When ores are mined or refined into metal products, they are, by definition, unsustainable. That is because the amount of ores on the earth is fixed. Used metals such as iron, steel, aluminium, lead, copper, and zinc, however, are renewable. Therefore, the continuing depletion of mined metals can be avoided when recycling is practiced instead. Some of the issues related to mining can be circumvented too. One of these threats is acid mine drainage.
The Danger of AMD
Acid mine drainage (AMD) is a current contaminant of surface water in Australia. AMD develops from both abandoned and active mines and degrades a large number of streams annually. This degradation can lead to the death of aquatic life. In addition, AMD leads to the restriction of water use for recreation as well as for manufacturing and potable water supplies.
The mining of metals also leads to rock waste, known as tailings. When minerals are mined, the portion that is valuable is found in the ore, or the matrix of the rock. Once the ore is stripped, it is piled into tailings. Tailings can accumulate in large quantities, sometimes taking the form of ponds or large piles.
Tailings Are Hazardous
Tailings that are left as large piles can trigger a number of environmental problems including landslides, hazardous dust, and leaching, which leads to water pollution. Not only that, the tailings from uranium or copper mining can produce a sizeable amount of radioactivity.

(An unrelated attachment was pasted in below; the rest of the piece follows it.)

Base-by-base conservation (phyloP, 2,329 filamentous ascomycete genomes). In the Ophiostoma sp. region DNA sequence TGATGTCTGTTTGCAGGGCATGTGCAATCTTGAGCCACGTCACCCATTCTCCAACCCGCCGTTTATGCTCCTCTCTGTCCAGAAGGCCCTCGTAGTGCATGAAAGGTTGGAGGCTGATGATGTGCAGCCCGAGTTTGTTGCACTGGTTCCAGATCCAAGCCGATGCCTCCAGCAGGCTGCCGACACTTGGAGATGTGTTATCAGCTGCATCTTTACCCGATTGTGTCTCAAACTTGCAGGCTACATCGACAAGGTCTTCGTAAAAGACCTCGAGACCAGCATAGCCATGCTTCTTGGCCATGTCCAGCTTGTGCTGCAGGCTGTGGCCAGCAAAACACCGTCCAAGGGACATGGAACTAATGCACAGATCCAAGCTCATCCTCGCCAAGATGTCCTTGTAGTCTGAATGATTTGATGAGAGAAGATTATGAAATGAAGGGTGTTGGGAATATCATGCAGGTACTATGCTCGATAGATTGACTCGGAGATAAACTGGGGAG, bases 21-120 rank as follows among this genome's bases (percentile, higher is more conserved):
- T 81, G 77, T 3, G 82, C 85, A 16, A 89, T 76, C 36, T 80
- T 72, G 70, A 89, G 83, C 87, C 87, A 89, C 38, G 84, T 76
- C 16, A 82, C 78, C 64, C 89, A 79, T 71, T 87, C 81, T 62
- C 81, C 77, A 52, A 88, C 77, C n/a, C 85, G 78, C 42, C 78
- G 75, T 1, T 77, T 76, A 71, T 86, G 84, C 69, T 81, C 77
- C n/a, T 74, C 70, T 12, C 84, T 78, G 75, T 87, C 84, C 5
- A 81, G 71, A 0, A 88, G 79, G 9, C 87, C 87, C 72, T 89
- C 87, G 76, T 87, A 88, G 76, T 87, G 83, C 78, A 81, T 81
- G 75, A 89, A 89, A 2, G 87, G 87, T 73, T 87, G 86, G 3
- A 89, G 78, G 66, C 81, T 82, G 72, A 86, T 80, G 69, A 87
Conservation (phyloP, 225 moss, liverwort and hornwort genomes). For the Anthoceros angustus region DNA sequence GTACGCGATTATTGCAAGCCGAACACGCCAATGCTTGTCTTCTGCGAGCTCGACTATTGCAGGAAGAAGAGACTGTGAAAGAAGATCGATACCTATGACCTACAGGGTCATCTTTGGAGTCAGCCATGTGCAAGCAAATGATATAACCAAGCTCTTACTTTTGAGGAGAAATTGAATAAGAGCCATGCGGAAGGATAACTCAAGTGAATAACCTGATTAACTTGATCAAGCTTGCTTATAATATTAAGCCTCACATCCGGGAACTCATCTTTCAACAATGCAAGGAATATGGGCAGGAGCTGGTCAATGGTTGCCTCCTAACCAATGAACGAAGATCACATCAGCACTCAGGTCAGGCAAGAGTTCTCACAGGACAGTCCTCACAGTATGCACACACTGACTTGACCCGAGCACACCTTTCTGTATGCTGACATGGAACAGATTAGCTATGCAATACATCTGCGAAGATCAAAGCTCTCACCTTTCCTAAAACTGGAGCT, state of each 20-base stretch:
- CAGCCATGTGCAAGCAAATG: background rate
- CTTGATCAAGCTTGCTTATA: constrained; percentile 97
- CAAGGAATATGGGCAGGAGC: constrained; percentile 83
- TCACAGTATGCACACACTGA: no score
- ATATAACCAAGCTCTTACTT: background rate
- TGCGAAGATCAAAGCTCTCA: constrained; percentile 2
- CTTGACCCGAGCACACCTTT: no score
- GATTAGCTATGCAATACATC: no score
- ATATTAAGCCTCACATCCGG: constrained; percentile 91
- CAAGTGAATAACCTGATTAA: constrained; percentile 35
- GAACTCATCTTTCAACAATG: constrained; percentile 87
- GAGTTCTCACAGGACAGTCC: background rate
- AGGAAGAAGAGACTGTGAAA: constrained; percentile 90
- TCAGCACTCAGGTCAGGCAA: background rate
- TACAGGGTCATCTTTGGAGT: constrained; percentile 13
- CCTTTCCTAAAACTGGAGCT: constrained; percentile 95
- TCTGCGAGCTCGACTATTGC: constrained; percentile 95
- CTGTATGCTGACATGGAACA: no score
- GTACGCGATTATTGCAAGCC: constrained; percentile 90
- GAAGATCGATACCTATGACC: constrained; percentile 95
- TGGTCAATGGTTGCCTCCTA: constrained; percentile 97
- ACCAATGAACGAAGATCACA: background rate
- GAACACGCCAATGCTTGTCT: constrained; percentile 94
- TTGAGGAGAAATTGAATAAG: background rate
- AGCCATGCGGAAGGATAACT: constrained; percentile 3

Tailing ponds also carry the potential for environmental dangers including dam collapses; leaching, which lead to groundwater pollution; and wildlife fatalities. So, whether tailings are represented by piles or ponds, they carry hazardous risks – risks that make metal recycling in Perth all the more important.
When you review how the metal scrap recycling industry benefits manufacturers, you can see even more clearly why a recycling program is a sensible and reliable means of repurposing metals for everyday use. For instance, recycled steel is used for the production of doors, hoods, and other assemblies on cars, and repurposed copper is used for plumbing pipes and electrical wiring. That is why scrap metals are known as scrap commodities.
Recycling scrap metal also lowers the emission of greenhouse gas as the gas is produced during the smelting of virgin ore. In fact, the energy savings that are realised by using recycled metal over ore are quite significant. Calculations show the savings are 92% for aluminium, about 90% for copper, and 55% for steel.
The energy savings that are realised for recycling are impressive, especially when you compare that number to the energy used for producing ore in large production facilities. Because metal recycling conserves natural reserves, statistics show that recycling a single ton of steel can conserve stores of iron ore in the amount of 1,134 kilograms and coal and limestone in the amount of 635 kilograms and 54 kilograms, respectively.
In addition, the amount of energy that manufacturers save by recycling steel is enough to power around 20 million homes annually. Not only that, the recycling of aluminium, on average, preserves about 15 megawatt hours of electricity and as much as 8 tons of mined bauxite ore. Needless to say, you cannot overlook the contributions made by the scrap metal industry today.